90% of voters said ‘Yes’ to independence from Spain – Catalan government
Over two million Catalans, or 90.09 percent of those who voted said ‘Yes’ in Sunday's referendum, regional authorities said. Only 7,87 percent, or 176,565 voters said ‘No’ when asked if they want to attain independence from Madrid.
The Catalan government said the result reflects only the ballots that “were not seized” during police raids on polling stations throughout the day.
"Out of the 2,262,424 ballots that were not seized, 2,020,144 were YES votes, 176,566 were NO votes, 45,586 in blank and 20,129 null votes"— Catalan Government (@catalangov) October 1, 2017
“What kind of a democracy steals ballot boxes?” asked Vice President Oriol Junqueras, standing next to government representatives, Raul Romeva and Jordi Turull.
“We will be consistent with the democratic mandate that citizens have given us today,” he added. “Catalonia has won its right to be a new Republic, if this is what the Parliament decides.”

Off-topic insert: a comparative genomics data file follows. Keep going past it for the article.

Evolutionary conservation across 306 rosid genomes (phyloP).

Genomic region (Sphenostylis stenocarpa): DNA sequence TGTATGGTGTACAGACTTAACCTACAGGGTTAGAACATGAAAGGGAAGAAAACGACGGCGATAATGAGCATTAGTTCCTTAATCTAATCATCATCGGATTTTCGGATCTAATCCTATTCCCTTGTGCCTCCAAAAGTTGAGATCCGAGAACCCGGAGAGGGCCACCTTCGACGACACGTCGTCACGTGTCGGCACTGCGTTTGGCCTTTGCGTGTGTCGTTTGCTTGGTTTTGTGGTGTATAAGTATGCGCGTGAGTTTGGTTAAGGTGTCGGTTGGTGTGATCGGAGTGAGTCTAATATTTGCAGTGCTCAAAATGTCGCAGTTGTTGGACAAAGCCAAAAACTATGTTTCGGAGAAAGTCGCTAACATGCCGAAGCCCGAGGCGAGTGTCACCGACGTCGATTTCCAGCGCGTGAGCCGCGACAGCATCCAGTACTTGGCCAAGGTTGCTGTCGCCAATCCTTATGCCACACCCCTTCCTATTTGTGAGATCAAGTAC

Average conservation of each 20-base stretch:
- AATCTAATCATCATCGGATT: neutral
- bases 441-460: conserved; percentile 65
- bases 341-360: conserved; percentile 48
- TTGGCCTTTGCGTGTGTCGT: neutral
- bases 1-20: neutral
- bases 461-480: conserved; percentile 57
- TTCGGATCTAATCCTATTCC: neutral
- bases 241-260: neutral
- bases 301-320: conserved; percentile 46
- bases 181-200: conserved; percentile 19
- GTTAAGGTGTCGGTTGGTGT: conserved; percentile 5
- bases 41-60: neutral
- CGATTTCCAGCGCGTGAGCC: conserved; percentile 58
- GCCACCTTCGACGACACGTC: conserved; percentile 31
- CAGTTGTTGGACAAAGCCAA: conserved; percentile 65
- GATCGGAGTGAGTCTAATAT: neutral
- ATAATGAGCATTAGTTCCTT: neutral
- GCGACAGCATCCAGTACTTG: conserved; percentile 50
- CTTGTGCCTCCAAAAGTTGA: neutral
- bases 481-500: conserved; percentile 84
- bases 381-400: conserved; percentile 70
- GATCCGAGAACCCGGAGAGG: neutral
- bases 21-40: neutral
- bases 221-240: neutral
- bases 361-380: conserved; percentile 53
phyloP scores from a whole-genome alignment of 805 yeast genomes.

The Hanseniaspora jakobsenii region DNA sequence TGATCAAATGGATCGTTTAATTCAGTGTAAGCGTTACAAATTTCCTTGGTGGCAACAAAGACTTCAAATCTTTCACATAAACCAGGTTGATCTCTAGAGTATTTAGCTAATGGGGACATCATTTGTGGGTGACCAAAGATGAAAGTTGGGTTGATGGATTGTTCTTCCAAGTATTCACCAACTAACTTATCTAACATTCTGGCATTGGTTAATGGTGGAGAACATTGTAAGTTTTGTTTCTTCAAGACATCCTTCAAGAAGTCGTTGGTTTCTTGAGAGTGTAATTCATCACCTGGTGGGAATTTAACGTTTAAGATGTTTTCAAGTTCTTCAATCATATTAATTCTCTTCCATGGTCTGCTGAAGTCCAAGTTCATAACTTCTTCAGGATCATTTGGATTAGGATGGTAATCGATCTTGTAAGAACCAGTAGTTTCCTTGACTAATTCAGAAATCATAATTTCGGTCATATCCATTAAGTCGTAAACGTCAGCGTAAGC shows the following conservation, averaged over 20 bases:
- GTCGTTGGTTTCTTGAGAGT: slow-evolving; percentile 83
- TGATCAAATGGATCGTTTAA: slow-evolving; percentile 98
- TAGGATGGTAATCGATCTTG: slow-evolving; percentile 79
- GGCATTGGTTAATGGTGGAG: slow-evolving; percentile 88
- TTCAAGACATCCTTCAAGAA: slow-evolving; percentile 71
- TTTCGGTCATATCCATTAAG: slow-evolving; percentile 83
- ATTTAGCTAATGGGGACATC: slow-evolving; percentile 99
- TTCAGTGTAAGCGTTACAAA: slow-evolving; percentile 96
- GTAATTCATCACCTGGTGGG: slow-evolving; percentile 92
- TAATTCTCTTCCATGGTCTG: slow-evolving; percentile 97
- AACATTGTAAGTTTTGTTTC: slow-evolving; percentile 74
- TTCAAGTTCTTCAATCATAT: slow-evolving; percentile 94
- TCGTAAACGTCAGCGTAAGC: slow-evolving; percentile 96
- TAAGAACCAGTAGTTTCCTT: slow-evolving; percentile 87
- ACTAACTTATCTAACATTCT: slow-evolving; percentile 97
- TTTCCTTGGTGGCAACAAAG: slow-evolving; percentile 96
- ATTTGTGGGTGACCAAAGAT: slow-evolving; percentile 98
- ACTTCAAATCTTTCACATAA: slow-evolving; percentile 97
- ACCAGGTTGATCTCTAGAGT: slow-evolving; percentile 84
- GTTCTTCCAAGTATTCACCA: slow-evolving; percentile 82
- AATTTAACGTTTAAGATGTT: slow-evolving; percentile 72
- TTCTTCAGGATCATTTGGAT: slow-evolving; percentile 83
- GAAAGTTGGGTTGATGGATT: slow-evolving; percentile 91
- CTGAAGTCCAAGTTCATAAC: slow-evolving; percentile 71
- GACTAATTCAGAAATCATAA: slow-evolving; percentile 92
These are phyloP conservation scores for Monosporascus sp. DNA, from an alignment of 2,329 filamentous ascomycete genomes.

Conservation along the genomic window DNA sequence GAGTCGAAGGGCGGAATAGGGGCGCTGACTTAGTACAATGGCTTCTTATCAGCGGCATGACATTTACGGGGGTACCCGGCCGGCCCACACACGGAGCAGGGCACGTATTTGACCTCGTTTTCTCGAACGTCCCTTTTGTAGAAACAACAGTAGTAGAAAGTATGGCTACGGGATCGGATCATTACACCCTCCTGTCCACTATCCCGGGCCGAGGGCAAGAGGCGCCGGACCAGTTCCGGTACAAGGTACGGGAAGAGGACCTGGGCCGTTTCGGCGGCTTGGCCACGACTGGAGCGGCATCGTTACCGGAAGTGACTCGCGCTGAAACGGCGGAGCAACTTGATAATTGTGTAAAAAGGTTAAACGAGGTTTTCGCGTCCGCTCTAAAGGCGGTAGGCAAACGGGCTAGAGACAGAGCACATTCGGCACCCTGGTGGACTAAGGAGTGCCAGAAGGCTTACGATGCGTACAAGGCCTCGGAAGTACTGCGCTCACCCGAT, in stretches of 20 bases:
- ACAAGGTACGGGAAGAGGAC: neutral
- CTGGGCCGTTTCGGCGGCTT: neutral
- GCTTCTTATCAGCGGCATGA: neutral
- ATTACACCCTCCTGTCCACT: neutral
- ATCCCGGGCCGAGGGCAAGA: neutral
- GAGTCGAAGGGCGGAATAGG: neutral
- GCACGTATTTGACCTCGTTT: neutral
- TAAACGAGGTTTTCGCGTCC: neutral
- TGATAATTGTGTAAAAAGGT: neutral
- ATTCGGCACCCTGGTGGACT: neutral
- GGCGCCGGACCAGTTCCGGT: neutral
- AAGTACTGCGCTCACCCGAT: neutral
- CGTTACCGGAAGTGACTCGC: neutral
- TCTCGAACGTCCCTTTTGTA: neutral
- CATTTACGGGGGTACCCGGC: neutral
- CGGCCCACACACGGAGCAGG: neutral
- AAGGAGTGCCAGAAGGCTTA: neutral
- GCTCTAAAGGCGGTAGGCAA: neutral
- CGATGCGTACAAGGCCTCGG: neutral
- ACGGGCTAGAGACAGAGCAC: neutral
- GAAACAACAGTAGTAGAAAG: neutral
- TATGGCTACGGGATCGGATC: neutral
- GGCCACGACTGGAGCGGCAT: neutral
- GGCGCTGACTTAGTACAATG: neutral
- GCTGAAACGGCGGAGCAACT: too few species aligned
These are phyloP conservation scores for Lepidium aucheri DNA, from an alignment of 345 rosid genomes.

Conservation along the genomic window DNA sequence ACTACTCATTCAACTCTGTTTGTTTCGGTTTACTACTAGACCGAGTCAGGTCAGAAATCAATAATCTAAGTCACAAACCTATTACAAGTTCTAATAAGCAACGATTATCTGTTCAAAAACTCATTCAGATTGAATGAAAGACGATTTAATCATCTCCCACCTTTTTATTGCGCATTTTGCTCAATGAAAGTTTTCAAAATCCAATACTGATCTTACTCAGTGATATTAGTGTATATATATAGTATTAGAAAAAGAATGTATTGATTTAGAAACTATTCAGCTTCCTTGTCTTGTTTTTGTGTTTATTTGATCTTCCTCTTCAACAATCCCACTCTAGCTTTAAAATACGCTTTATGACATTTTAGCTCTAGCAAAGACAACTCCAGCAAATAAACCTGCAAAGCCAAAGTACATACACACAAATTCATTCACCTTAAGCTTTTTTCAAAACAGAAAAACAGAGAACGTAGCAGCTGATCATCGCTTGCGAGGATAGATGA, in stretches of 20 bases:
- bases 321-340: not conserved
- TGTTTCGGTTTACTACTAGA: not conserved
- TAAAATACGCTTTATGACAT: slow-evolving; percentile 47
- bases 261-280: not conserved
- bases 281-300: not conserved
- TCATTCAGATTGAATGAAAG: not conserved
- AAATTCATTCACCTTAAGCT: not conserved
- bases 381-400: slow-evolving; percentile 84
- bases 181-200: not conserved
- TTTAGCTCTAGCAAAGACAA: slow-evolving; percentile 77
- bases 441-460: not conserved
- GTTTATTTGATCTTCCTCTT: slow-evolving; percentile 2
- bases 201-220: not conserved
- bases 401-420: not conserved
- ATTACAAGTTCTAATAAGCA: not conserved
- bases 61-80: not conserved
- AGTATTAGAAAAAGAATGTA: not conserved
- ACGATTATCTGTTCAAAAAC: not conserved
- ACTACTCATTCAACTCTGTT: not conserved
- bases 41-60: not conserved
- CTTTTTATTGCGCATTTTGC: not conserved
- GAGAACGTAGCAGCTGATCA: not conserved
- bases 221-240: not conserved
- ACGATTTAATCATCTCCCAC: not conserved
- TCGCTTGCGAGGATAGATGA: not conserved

Of Catalonia’s 5.34 million voters, this represents a turnout of around 42.3 percent, excluding those whose ballots were confiscated and people who were prevented from voting by police.
The massive police crackdown “prevented” an estimated 770,000 people from voting, Catalan government board member Turull said during the vote result announcement.
Turull said out of the 844 people that suffered injuries from police brutality during the vote, 74 have already filed official complaints.
Romeva noted that during Sunday's events, “everyone saw that on one side we saw violence and shame, and on the other we had democracy and dignity.”
“All the repression falls absolutely on the side of the government of Rajoy and the police forces that have been brought in for this purpose,” Romeva said, according to La Vanguardia.
The head of the regional government, Carles Puigdemont, earlier praised the courage millions of Catalan people, who, despite a violent police crackdown, took to the polling stations to vote.
At least 893 people were injured on Sunday after being attacked by police as they were exercising their democratic right to vote. At the same time least 33 officers were injured in clashes with voters, the Spanish interior ministry announced.
After polling stations in Catalonia closed, Spain's Prime Minister announced that “no referendum” took place in the country, claiming the majority of Catalans “obeyed the law” and did not want to participate in the independence vote after Madrid branded it “illegal” and issued a poll ban. Rajoy praised officers for “performing their duty,” while the Spanish foreign minister called the police response “proportionate.”